Whether or not this scary possibility really happens, many Canadians—particularly in British Columbia and Alberta—have begun to take it for granted that Quebec will decide to go its own way, sometime in the next 18 months. A vocal exponent of this trend is Pat McGeer, a Vancouver politician-scientist who held five portfolios in the provincial

government of Bill Bennett’s Socreds, though he has spent most of his life doing internationally recognized neurological research. (He has a PhD in chemistry from Princeton as well as his MD from the University of British Columbia.) ‘We need to set a course that will allow Canada to thrive with or without Quebec,” he told me in an interview last week. “As long as we remain on the edge and feel that we can’t go on unless we can somehow persuade the Québécois to throw their lot in with Canada, we will remain paralyzed. We must set an achievable direction for the country, invite Quebec to come along, and if they decide to opt for their own independence, God bless them. The way to set that course is to determine now what the terms of such a divorce would be.”

McGeer believes that the resultant stability would enhance both economies and allow more Canadians to follow their dreams. The conditions for separation that he sets would be included in a federal act, passed by Parliament at its next session. It would include provisions that more than 50 per cent of all eligible voters (not just those who have actually cast ballots) of any province petitioning to opt out of Canada approve the separation in a referendum; that the departing province guarantee to Canada free access through land, rail and water corridors; that areas of the seceding province contiguous to Canada with populations that strongly, over 60 per cent, reject separation would be allowed to remain in Confederation; that all economic, social, and legal ties between the newly independent province and Canada would be severed and the seceding province would assume its per capita share of the national debt; that any disagreements would be arbitrated by the International Court at The Hague.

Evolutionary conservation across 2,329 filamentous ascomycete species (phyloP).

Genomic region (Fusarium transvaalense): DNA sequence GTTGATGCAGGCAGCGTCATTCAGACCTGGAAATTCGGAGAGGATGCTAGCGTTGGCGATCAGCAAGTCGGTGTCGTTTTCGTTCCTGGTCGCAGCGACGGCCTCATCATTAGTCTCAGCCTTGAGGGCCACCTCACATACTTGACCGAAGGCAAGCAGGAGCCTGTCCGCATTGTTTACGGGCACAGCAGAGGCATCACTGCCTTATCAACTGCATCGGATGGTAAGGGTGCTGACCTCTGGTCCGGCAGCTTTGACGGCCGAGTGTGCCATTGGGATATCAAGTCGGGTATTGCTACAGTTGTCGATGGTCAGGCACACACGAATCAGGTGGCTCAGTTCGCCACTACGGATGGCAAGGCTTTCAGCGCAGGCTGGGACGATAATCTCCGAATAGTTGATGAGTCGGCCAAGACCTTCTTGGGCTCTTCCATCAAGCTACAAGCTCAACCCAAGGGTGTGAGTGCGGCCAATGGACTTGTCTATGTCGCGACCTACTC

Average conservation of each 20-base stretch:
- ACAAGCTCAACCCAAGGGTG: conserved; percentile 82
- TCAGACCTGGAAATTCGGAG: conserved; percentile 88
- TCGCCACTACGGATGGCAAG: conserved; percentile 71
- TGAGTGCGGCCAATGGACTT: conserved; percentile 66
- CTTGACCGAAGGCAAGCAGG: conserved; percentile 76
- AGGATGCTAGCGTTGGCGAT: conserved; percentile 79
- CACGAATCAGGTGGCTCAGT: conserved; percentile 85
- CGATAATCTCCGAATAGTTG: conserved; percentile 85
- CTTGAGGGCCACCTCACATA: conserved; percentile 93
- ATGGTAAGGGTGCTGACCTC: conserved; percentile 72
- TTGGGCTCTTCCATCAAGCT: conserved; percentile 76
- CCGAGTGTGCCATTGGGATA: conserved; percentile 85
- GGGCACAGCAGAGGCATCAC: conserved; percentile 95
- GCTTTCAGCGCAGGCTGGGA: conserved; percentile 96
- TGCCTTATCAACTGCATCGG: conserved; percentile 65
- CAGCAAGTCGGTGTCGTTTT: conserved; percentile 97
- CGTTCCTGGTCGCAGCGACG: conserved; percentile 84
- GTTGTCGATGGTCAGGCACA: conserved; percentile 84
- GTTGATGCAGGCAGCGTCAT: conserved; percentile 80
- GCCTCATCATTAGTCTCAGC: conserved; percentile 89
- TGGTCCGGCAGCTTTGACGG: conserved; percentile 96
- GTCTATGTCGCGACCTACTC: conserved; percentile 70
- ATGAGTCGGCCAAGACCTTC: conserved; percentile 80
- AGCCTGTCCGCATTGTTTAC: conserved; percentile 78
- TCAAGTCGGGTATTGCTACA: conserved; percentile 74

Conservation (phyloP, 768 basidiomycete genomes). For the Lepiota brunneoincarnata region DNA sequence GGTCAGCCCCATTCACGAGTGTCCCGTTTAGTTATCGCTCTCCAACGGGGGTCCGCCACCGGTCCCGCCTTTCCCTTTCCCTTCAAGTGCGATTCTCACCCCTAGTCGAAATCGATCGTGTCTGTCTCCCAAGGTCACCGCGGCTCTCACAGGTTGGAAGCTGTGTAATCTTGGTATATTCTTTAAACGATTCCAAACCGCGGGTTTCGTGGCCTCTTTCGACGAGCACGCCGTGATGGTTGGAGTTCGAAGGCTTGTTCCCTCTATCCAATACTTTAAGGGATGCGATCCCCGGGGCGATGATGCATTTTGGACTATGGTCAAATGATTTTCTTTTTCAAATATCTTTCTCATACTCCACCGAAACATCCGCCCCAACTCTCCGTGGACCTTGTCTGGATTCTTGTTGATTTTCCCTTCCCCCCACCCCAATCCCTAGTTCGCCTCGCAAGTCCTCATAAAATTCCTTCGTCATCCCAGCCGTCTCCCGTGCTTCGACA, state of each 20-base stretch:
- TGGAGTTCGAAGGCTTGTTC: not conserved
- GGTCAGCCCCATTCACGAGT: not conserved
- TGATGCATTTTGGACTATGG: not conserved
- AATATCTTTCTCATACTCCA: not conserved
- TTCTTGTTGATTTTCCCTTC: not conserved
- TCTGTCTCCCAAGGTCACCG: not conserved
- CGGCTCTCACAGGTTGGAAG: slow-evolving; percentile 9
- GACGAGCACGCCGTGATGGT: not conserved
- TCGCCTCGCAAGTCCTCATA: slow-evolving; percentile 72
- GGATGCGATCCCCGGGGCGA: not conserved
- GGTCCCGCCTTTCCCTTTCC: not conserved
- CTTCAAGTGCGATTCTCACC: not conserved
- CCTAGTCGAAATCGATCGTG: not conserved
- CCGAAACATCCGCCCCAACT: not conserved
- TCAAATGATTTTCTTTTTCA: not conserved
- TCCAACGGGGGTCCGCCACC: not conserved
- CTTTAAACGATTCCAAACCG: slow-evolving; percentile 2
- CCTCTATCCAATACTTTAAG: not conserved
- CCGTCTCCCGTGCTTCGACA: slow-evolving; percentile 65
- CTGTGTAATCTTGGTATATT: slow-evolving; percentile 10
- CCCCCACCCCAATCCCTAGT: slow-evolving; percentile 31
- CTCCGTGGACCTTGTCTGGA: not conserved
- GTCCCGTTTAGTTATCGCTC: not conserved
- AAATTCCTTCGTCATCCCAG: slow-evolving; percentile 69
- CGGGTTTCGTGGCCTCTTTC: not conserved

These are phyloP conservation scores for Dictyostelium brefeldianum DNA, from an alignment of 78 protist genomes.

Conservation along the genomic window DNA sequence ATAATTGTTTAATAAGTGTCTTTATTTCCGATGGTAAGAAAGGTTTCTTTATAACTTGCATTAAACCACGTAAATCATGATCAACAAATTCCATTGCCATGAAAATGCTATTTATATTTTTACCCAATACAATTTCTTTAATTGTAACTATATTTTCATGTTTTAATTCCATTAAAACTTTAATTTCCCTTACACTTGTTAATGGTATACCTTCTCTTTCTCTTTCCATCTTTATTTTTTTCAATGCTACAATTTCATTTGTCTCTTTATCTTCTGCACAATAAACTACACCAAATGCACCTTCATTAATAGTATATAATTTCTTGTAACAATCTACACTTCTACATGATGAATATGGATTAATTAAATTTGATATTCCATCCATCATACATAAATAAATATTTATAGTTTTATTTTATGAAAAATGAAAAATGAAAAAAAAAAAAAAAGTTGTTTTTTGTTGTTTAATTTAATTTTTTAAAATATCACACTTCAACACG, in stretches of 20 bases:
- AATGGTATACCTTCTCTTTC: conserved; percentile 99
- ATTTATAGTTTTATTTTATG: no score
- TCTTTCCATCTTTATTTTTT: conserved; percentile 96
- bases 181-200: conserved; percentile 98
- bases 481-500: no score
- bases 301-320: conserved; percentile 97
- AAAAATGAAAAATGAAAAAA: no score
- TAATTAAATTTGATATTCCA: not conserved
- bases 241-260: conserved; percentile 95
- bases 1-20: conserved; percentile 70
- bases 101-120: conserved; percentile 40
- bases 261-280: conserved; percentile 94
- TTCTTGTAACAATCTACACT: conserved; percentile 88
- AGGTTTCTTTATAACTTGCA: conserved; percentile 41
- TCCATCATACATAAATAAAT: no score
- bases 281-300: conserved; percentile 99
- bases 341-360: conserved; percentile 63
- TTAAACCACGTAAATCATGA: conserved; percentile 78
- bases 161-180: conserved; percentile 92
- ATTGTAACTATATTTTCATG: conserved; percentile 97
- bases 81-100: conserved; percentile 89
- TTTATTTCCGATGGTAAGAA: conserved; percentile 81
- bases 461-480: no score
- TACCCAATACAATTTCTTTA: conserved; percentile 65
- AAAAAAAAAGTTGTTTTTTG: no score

“As far as setting some national vision for this country,” he continues, “who is really mandated to do that? Certainly it’s not the politicians. Such things really consist of the sum of the accomplishments of individual citizens; they are defined in advance, they emerge out of prevailing circumstances. National dreams will evolve out of more Canadians being granted more opportunities, and I believe that will happen as a result of the stability brought about by setting out solid and acceptable secessionist policies before they may be required.”

McGeer believes that Canadians should stop trying to subvert what appears to be a natural evolution toward separatism in Quebec, and let the people go. He is convinced that western Canadians will never approve conditions that don’t guarantee equality of all citizens. McGeer wants to establish a foundation to promote some of his ideas, which also speak to eliminating the national debt and doing away with the layers of bureaucracy that still separate the governors and the governed.

Certainly, in western Canada he will have little trouble rounding up disciples. “Everything,” he maintains, “flows from the fundamental principle of equality.”